“We’re no longer tied to physical desktops — we have the ability to take an inexpensive laptop to someone else’s desk to collaborate. The fact that BOTH people can work in a full 3D modeling environment is awesome… now, with Citrix technology, we have an $800 laptop that gives us a $4,000 desktop experience.” — Jeremy Stroebel, IT Director at Browning Day Mullins Dierdorf (BDMD)

This March, Jeremy Stroebel, IT Director at Browning Day Mullins Dierdorf (BDMD), delivered a presentation at NVIDIA’s GPU Technology Conference (GTC) about how his company delivers graphic-accelerated desktops to employees using Citrix. I had the opportunity to chat with Jeremy leading up to GTC, and I am excited to share his story.

BDMD is an architecture, planning, and landscape firm. Architects and designers are demanding,and justifiably so. They are under pressure to produce plans and get them out the door to meet deadlines, so their digital workspaces need to be high-performing to enable the maximum level of productivity and collaboration.

Today, BDMD uses Citrix XenDesktop, XenServer, and the NVIDIA Quadro Virtual Data Center Workstation (Quadro vDWS) with NVIDIA P4 graphics cards to deliver graphic-accelerated virtual desktops to employees. Citrix and NVIDIA were the first to market with virtualized graphics capabilities; at the time, Jeremy began investigating the technology and realized it would be a good fit.

In the past, VDI simply was not an option due to the graphic-intensive applications used by BDMD — AutoCAD, Revit, Sketch up, InDesign, and Photoshop.

“We did a proof of concept to see if a Citrix and NVIDIA solution would solve performance issues, and realized that it would provide a lot of benefits in terms of being able to ensure the right kind of uniform experience to end-users,” says Jeremy.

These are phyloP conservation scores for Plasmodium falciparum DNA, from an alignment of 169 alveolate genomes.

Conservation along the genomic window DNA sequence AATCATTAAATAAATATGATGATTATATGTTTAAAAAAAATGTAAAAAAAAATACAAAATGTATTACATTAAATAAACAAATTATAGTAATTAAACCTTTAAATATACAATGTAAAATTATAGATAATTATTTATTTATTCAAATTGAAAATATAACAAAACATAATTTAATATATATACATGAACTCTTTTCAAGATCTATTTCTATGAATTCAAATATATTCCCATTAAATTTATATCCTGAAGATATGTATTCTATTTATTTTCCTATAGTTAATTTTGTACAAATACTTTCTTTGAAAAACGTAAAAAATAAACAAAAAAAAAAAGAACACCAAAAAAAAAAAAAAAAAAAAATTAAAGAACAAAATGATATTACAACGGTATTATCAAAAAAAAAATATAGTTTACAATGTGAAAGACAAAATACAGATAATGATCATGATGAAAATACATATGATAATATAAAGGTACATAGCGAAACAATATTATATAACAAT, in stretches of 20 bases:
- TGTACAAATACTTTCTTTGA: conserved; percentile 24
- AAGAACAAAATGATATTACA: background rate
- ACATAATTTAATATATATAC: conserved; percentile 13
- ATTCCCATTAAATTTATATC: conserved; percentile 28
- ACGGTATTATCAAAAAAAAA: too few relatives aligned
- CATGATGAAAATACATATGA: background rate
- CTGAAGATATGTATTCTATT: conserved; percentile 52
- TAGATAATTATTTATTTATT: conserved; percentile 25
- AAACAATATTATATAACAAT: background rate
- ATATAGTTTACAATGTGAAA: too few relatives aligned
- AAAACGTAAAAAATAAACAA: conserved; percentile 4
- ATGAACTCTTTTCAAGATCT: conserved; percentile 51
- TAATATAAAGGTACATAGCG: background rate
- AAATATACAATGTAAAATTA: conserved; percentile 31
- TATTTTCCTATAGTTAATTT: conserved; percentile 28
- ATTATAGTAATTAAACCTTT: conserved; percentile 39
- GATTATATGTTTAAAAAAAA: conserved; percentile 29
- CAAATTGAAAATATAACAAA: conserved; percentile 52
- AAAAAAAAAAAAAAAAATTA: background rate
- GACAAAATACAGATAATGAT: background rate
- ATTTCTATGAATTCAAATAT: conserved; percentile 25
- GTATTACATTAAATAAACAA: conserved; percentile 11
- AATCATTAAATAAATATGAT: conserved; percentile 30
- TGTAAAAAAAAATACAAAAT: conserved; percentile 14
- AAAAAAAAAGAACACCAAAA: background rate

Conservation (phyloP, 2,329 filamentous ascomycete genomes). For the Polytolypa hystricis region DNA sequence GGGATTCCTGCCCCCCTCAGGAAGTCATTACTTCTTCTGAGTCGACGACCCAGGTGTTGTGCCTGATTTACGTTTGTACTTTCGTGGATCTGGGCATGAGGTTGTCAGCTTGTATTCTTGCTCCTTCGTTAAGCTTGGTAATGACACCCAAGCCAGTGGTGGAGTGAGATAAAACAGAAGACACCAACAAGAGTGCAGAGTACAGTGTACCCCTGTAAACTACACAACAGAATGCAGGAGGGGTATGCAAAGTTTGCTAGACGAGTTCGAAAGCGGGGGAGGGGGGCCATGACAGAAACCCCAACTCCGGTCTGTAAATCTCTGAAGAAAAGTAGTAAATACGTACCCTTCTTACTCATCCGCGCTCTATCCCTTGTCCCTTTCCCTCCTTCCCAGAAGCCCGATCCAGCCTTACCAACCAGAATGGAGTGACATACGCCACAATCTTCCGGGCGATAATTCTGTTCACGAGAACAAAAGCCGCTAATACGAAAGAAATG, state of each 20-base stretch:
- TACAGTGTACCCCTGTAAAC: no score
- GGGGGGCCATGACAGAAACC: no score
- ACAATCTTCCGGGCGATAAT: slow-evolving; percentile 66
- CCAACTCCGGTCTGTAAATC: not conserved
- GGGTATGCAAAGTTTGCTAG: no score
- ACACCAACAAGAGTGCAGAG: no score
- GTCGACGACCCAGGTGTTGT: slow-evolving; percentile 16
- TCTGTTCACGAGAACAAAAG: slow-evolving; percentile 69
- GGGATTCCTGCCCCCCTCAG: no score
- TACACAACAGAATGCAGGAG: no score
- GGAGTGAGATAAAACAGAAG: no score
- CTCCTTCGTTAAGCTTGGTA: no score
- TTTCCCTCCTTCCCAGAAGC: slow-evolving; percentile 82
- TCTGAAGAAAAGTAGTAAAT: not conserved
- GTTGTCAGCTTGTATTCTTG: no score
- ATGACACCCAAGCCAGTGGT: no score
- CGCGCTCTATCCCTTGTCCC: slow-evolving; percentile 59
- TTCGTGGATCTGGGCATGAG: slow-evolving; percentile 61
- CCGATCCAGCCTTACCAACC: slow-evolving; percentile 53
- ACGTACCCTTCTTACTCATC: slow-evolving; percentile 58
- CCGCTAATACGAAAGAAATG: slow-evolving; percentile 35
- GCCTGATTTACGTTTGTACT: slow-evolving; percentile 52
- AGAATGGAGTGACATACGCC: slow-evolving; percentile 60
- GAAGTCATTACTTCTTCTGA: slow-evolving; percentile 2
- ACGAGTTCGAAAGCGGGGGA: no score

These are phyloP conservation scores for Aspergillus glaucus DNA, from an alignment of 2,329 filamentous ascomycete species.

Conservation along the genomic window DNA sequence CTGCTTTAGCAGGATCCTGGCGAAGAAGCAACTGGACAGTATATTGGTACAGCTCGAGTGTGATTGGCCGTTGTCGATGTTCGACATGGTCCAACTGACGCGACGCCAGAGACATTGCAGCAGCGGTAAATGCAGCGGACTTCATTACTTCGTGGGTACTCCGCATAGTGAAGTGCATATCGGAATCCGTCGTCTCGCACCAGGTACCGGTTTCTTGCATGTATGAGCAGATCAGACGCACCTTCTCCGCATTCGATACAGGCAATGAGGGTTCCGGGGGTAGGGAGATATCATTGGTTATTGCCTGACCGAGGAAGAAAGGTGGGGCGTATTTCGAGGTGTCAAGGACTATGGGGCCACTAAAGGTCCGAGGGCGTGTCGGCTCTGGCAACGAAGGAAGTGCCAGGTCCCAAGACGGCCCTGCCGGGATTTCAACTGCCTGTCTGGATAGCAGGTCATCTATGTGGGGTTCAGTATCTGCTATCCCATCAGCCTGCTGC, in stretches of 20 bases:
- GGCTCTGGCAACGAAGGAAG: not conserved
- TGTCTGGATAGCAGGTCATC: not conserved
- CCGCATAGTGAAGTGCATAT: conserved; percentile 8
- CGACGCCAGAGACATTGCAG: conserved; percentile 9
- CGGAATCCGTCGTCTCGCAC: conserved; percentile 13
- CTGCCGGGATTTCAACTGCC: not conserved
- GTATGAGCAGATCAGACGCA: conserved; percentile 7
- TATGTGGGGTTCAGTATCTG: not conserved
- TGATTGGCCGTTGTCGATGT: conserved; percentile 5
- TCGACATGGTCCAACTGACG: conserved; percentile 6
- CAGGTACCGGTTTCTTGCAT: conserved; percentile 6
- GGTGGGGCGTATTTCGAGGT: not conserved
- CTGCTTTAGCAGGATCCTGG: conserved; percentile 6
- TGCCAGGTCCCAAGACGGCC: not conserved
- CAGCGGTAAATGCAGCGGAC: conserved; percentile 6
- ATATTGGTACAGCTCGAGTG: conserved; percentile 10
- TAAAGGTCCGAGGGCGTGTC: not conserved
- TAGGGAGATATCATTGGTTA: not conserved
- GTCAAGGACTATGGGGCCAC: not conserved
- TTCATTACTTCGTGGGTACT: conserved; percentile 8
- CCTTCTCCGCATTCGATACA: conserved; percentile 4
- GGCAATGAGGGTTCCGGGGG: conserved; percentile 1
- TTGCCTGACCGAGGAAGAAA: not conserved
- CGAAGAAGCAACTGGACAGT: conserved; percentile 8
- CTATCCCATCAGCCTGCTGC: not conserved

Prior to the Citrix deployment, most users were working on six- or seven-year old workstations, thus, the user experience was less than optimal. These were not off-the-shelf workstations — they were high-powered, expensive workstations — to the tune of $4,000-$6,000 each. Installing all of the applications, configuring them, and designing the user environment to be perfect was a time-consuming endeavor. As a smaller firm, BDMD did not have all of the enterprise tools available that larger companies might have, so much of Jeremy’s time was consumed with workstation refreshes. Providing a consistent user experience was an ongoing challenge.

“Citrix has really enabled us to simplify desktop management. If we discover an application misconfiguration, we fix it once, and the fix is provisioned everywhere”, says Jeremy. “If a user has an issue, I can sit at my desk, pop up a brand-new session and easily recreate the issue. It’s much easier to manage virtual desktops than physical desktops.”

Expensive and time-consuming workstation refreshes were the drivers that triggered Jeremy to investigate graphic-accelerated virtual desktops. Once they were up and running, VDI delivered some unexpected benefits that enabled employees to collaborate in new ways.